Of the many comments I heard in Pakistan, one question particularly flummoxed me. Was democracy really the right system for South Asia? It came, unsurprisingly, from someone sympathetic to the military, and was couched in a comparison between Pakistan and India.
What had India achieved, he asked, with its long years of near-uninterrupted democracy, to reduce the gap between rich and poor? What of the Maoist rebellion eating away at its heartland? Its desperate poverty? The human rights abuses from Kashmir to Manipur, when Indian forces were called in to quell separatist revolts? Maybe, he said, democracy was just not suited to countries like India and Pakistan.
One of the arguments that comes up frequently for helping the victims of Pakistan’s floods is that otherwise Islamist militants will exploit the disaster, and the threat of terrorism to the west will rise. It’s an argument that makes me wince every time I read it.
It implies that wanting to help people simply because they are suffering from hunger, homelessness and disease is a hopelessly outdated concept; that until these hungry, homeless and diseased people turn up at a bombing near you, then there is no reason to give them money. (For a great take on this, do read Manan Ahmed’s “I am a bhains” at Chapati Mystery).
If you were to give the flood victims in Pakistan a voice, they would tell you that they need seeds to replant the crops destroyed by the water and enough emergency relief to tide them through the winter. After that the land, newly fertilised by the floods, could yield bumper crops in the years ahead.
The children would tell you that the floods hit so powerfully that the memory of feeling in panic while loudspeakers broadcast warnings from the mosques will be forever etched on their minds. They don’t blame the government for a disaster so big that not even in the tales of their ancestors had they heard stories of such floods. They just want enough help to rebuild their homes so they don’t have to sleep in half-destroyed buildings with sunken floors, worrying about them collapsing on top of them in the night.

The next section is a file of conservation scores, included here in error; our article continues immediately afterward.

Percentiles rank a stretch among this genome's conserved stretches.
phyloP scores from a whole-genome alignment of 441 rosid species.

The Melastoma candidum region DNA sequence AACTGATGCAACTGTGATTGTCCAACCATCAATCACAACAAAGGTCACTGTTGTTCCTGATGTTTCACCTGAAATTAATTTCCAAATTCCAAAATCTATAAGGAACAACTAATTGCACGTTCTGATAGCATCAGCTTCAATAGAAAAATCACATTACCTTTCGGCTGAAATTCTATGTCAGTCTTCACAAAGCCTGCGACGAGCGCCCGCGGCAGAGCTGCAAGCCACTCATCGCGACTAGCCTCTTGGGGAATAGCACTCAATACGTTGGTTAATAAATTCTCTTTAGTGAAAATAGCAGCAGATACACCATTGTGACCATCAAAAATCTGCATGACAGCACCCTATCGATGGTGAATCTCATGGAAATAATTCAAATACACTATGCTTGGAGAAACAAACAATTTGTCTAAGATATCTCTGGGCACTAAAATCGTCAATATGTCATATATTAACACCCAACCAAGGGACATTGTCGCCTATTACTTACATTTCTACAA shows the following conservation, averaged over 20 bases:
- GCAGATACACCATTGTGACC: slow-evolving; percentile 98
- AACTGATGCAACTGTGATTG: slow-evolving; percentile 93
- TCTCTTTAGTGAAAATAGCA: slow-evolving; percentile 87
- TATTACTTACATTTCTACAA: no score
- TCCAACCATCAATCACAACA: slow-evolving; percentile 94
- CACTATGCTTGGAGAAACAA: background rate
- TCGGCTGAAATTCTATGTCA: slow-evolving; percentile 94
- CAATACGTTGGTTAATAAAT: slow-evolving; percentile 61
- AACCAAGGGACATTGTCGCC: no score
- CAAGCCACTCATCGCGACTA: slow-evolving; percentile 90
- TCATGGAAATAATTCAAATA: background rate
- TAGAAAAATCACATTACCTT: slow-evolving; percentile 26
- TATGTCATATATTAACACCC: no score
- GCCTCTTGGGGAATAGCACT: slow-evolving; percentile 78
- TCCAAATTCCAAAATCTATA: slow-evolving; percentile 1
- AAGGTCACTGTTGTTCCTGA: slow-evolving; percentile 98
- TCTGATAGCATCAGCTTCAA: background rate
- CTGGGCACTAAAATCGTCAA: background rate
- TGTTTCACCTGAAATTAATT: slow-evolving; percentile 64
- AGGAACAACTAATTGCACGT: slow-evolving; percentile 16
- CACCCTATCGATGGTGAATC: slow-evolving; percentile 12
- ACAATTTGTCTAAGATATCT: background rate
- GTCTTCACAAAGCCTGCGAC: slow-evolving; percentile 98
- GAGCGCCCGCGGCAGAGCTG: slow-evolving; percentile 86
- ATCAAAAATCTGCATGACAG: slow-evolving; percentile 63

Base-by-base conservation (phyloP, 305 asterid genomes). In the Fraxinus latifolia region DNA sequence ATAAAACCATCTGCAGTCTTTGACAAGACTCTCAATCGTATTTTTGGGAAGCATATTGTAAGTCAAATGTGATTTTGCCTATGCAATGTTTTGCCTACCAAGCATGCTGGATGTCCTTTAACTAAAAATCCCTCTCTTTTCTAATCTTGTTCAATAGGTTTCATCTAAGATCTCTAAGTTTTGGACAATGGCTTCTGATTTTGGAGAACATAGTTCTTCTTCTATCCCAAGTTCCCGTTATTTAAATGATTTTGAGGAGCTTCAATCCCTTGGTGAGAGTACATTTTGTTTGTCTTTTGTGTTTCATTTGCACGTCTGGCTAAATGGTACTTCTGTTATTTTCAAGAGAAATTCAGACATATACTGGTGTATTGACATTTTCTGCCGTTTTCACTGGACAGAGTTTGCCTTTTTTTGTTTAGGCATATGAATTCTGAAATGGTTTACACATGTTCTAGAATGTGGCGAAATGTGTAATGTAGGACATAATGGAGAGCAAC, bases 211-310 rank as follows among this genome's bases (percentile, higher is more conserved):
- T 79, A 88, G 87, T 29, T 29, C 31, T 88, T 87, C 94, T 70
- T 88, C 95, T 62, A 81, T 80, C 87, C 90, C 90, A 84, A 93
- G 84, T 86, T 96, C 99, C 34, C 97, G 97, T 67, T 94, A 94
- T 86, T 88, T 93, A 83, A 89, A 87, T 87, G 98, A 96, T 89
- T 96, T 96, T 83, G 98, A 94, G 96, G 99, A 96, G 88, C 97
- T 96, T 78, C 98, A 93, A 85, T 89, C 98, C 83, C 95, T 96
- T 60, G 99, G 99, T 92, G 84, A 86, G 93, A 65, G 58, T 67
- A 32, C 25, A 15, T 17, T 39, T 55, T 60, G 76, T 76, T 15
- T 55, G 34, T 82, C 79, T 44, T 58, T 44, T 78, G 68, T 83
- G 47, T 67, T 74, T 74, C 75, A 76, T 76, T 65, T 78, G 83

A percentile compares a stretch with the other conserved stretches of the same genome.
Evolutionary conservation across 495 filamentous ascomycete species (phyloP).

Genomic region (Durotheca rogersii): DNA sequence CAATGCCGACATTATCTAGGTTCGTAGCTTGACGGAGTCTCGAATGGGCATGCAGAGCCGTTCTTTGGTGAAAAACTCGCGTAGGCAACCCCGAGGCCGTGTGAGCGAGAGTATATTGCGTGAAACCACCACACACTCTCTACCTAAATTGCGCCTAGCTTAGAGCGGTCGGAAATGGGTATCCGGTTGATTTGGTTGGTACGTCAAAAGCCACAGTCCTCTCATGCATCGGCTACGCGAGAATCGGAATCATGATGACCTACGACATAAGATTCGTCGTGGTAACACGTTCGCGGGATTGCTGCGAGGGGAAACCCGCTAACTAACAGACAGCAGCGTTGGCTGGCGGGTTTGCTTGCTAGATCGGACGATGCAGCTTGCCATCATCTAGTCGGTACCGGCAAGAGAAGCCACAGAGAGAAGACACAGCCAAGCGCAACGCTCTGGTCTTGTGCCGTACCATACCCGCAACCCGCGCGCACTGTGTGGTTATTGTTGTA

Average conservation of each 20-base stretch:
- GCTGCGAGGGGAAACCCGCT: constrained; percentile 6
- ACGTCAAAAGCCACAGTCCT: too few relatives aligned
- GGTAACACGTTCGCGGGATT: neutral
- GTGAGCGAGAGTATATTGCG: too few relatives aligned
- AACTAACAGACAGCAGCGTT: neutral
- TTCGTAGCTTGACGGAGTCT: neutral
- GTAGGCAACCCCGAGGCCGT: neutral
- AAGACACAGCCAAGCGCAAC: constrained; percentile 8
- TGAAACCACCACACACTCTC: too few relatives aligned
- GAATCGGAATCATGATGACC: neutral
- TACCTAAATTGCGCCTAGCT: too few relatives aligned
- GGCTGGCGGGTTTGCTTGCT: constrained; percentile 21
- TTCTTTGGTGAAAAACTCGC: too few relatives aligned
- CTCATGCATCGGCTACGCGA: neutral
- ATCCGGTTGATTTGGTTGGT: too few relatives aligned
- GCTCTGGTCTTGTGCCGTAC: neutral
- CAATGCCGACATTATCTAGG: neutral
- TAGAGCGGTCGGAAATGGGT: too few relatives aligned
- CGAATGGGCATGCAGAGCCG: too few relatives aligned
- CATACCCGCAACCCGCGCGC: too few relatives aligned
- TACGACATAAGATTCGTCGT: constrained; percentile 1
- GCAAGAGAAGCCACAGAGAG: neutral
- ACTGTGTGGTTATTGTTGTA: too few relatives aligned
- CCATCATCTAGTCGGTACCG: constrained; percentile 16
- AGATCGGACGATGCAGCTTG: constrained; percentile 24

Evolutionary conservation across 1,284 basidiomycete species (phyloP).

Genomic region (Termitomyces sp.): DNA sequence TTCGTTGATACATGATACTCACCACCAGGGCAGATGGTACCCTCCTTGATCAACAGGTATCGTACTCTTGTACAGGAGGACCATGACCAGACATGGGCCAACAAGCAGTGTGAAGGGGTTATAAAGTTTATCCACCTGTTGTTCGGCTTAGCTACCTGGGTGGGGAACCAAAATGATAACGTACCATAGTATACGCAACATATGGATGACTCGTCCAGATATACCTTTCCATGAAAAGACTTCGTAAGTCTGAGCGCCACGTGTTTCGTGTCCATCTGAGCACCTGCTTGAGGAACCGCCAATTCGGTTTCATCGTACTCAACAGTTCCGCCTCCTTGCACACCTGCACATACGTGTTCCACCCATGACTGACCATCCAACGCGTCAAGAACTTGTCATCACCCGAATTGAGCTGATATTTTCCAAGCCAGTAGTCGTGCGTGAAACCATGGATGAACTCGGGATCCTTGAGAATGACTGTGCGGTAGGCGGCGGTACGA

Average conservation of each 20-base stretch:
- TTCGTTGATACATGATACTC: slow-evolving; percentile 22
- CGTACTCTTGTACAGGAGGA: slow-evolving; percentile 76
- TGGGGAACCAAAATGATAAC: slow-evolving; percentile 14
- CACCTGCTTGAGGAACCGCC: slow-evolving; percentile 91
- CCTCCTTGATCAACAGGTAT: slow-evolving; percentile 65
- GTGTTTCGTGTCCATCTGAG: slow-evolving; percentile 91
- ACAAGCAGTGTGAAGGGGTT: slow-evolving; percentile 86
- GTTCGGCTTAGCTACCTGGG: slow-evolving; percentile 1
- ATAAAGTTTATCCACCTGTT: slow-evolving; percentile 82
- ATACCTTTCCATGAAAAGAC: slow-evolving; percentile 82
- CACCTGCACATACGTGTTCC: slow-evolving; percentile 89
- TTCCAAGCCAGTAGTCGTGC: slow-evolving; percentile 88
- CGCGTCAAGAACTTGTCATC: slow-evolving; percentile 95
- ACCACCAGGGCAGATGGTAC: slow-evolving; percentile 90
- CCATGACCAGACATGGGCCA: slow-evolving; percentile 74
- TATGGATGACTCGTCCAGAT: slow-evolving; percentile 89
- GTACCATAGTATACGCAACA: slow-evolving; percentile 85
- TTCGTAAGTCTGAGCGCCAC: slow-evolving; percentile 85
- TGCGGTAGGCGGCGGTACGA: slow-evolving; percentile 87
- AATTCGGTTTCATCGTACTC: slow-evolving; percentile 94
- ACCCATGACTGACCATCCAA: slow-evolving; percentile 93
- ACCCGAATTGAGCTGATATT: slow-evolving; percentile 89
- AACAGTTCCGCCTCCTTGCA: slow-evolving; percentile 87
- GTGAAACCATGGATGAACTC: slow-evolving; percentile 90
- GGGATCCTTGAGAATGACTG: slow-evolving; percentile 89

from India Insight:
New Delhi has expressed its willingness to hold talks with "any group" from Kashmir where protests against Indian rule have mounted in recent weeks and government forces have killed at least 65 people, mostly stone-throwing protesters.
The civilian deaths have fuelled anger in the disputed Himalayan region where anti-India sentiments run deep though militant violence has gone down.
On Friday, Sept 3, a boy stands outside a house destroyed by flood waters that swept through Mehmood Kot a month ago. Residents of Mehmood Kot have been waiting a month for relief aid, which they say they have not received. (REUTERS/Chris Allbritton)
After three days traveling the flood path down the Indus River Valley, from Nowshera in the northwest down to Multan and to the confluence of the Indus and Pakistan’s other major rivers, it’s clear the devastation is as great as everyone feared.
By Rebecca Conway
Along a sun-scorched Indus River, fishermen point to the low-lying sandbanks banked by a swollen, drifting current.